- The Washington Times - Saturday, March 21, 2009

WASHINGTON (AP) - Three major retailers on Saturday laid out broad details of an alternative proposal they hope will fend off a deadlock over a hotly contested bill making it easier for workers to unionize.

Starbucks Corp., Whole Foods Market Inc. and Costco Wholesale Corp. are opposed to portions of the labor-friendly Employee Free Choice Act, which would take away the right of employers to demand secret-ballot elections by workers before unions could be formed. Under the legislation, unions could gain representation if a majority of workers sign cards authorizing it.

Still, the companies say they recognize that simply opposing the bill might prove futile given a union-friendly environment in Washington in which Democrats control Congress. So the companies on Saturday announced an ad hoc committee aimed at pushing through alternatives. Their proposals will seek to maintain management’s right to demand a secret ballot election and would leave out binding arbitration.

The three retailers want to toughen penalties for companies that retaliate against workers before union elections, while at the same time stiffen penalties for union violations.

“We believe in and trust our employees, which is neither anti-union nor pro-status quo,” said James Sinegal of Costco. He said the group’s proposals “will ensure a fair opportunity for workers to make an informed choice, with a secret ballot, whether they want a union or whether they wish to retain non-union status.”

It was unclear whether the broad principles of the alternative plan will gain traction on an issue where both labor and business have drawn firm lines.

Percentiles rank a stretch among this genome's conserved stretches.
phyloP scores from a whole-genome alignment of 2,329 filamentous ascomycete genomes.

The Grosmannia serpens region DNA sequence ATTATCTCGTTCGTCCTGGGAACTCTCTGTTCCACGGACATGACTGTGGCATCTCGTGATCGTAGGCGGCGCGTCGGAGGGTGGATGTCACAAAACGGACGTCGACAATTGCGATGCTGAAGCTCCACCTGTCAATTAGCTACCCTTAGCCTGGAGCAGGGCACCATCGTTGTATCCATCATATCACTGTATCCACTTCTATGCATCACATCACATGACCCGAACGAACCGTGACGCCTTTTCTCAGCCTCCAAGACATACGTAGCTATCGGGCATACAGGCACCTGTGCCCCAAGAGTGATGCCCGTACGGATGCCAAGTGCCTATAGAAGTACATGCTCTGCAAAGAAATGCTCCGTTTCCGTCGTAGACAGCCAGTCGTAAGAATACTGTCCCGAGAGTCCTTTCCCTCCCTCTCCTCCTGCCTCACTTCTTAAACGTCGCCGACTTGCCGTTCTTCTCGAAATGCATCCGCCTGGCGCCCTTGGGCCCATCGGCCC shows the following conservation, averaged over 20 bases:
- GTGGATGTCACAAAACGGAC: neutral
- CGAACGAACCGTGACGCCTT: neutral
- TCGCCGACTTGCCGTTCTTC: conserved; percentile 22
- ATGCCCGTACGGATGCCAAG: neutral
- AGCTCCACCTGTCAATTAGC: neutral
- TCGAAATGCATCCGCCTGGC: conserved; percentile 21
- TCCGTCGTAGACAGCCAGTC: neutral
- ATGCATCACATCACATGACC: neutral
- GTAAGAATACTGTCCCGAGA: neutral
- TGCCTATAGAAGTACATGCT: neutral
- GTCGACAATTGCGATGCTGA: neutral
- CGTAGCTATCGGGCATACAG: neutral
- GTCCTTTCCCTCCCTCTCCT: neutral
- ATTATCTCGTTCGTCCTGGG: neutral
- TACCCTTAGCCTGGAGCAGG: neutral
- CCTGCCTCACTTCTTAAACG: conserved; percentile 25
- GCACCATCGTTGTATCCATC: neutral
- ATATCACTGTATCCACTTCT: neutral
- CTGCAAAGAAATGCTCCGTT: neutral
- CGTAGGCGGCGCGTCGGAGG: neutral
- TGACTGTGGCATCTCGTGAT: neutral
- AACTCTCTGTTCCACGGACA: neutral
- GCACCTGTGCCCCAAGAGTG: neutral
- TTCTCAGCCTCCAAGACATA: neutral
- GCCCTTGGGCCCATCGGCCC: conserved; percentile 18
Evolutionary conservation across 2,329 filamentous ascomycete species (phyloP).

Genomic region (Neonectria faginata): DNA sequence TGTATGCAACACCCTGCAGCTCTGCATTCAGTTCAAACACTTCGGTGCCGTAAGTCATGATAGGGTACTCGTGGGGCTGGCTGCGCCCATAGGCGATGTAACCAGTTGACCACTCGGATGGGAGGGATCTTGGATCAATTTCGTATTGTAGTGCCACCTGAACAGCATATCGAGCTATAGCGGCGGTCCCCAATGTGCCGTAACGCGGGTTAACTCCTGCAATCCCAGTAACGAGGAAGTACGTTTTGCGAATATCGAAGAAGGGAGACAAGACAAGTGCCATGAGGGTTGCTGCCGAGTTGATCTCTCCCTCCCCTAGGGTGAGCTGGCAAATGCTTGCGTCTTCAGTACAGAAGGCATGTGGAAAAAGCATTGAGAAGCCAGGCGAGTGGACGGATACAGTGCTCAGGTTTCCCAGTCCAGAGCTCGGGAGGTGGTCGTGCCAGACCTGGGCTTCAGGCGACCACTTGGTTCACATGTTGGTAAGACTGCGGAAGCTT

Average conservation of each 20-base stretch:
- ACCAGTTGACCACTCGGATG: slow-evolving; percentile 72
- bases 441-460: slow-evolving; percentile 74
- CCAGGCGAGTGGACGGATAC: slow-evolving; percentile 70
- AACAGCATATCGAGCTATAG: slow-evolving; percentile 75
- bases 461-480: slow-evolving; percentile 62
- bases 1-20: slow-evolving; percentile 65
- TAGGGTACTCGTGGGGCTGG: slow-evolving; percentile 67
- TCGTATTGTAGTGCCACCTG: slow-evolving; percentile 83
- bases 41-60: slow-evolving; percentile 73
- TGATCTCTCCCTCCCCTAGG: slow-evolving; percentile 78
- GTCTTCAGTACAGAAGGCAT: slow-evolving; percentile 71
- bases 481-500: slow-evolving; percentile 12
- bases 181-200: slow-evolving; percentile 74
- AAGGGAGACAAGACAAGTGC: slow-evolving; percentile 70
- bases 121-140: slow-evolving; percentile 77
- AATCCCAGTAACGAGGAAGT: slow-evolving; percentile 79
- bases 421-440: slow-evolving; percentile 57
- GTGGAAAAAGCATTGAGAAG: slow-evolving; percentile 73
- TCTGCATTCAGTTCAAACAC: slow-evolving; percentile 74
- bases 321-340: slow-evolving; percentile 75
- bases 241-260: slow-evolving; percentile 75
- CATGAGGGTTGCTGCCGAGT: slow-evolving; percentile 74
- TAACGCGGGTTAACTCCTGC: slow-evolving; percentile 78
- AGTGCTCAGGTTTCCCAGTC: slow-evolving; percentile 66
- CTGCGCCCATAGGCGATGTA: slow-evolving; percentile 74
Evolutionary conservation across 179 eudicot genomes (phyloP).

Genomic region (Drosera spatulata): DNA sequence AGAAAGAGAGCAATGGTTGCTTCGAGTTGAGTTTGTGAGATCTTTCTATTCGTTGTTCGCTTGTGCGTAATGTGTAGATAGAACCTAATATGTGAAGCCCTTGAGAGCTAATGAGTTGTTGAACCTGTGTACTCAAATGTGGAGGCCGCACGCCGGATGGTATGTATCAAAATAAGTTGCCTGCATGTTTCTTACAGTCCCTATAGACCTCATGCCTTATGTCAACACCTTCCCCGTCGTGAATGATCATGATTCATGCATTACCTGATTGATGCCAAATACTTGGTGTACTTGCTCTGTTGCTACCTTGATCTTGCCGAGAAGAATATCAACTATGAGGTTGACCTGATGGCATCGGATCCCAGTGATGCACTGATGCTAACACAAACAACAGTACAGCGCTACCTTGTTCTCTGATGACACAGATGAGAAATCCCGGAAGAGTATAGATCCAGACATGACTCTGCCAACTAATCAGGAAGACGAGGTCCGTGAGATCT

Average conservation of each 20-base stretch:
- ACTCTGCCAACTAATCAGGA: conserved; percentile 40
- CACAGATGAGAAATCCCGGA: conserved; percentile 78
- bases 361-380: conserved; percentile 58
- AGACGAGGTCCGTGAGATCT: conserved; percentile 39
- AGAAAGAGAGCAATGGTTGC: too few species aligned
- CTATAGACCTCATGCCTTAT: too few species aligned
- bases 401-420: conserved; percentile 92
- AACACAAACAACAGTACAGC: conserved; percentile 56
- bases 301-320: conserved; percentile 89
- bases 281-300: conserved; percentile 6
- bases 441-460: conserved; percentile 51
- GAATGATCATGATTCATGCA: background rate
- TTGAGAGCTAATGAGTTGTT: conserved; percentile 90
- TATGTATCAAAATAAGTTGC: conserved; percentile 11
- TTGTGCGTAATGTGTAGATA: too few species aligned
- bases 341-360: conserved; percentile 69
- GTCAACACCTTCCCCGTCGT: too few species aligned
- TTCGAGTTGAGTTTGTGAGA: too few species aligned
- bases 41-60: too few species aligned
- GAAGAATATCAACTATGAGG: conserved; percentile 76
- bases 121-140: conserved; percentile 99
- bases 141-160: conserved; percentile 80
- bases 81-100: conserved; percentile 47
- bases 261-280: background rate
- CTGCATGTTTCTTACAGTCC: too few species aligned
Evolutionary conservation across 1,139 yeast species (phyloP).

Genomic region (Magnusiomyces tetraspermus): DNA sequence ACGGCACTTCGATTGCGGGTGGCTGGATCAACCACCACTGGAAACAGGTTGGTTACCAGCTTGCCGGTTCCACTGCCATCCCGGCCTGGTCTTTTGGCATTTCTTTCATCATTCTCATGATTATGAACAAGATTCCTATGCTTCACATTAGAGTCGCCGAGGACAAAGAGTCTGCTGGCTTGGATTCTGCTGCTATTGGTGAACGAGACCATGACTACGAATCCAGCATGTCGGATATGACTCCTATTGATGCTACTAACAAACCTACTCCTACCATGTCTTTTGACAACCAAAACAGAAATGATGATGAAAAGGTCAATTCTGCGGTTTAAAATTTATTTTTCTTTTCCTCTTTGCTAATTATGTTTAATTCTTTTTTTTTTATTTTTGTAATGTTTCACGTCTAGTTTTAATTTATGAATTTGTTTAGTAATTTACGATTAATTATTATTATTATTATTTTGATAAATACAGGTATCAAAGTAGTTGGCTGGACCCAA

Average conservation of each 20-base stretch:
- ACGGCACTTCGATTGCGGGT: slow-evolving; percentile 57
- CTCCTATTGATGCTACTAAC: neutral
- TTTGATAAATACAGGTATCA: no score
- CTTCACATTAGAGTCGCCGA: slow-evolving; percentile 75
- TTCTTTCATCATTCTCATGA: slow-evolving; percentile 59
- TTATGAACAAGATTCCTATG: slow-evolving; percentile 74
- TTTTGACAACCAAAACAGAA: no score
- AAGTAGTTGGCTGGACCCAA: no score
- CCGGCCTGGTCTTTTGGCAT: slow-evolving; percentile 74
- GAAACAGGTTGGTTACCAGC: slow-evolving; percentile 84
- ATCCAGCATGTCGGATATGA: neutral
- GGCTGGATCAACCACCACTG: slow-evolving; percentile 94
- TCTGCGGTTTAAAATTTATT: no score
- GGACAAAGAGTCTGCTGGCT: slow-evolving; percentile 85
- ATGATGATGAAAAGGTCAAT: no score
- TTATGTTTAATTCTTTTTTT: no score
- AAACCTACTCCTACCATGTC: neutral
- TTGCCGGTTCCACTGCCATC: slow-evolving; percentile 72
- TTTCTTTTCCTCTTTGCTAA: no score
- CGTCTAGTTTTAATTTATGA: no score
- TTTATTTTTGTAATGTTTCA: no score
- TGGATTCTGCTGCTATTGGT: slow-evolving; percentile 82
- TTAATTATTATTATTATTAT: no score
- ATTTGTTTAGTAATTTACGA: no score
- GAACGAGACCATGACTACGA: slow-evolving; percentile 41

Business groups have mobilized like never before to lobby against the Employee Free Choice Act _ also known as card check _ with Congress expected to consider the measure later this summer. Word that three of the most recognizable companies in the nation were even thinking about compromise provoked a wave of outrage from the business community, which has been maintaining a position of zero compromise.

“Small business remains steadfastly opposed to compromising on card check legislation,” Brad Close, a vice president of the National Federation of Independent Business said Saturday. “It’s not surprising that a couple of companies are panicking, but the result is that they are throwing the little guys under the bus.”

Likewise, because the alternative proposal dramatically alters legislation that unions so heavily favor, labor groups are not likely to be enthusiastic.

Bill Samuel, government affairs director of the AFL-CIO, said the proposal “falls short.” He said of most concern are the provisions that would bar workers from forming unions by simply signing cards. Also troubling is the provision leaving out binding arbitration, because it would “allow companies to continue to stall and delay and refuse to negotiate a contract in good faith,” Samuel said.

The “card-check” bill passed the House two years ago, but failed to gain 60 votes in the Senate to defeat a GOP filibuster. Labor leaders believe Democratic gains in the last election could give them the votes they need for passage.

One wild card is President Barack Obama, who generally supports the legislation. Helping Starbucks, Whole Foods and Costco in their efforts is attorney Lanny Davis, a longtime Democratic operative. His involvement prompted some in the business community to speculate that the White House may be behind this plan. White House spokesman Tommy Vietor declined to comment.

Davis said he had discussed the three major retailers’ broad principles with the staffs of almost two dozen Democratic and Republican senators. He said most were “positive about our third-way approach.”

“I’m proud to call myself a pro-labor liberal Democrat who believes that reforms are needed to provide a level playing field for both labor and management, but not at the expense of a guaranteed option for a secret ballot by both workers and management and certainly not at the expense of preserving the historic process of private, voluntary collective bargaining,” Davis said.


Associated Press writer Sam Hananel contributed to this report.

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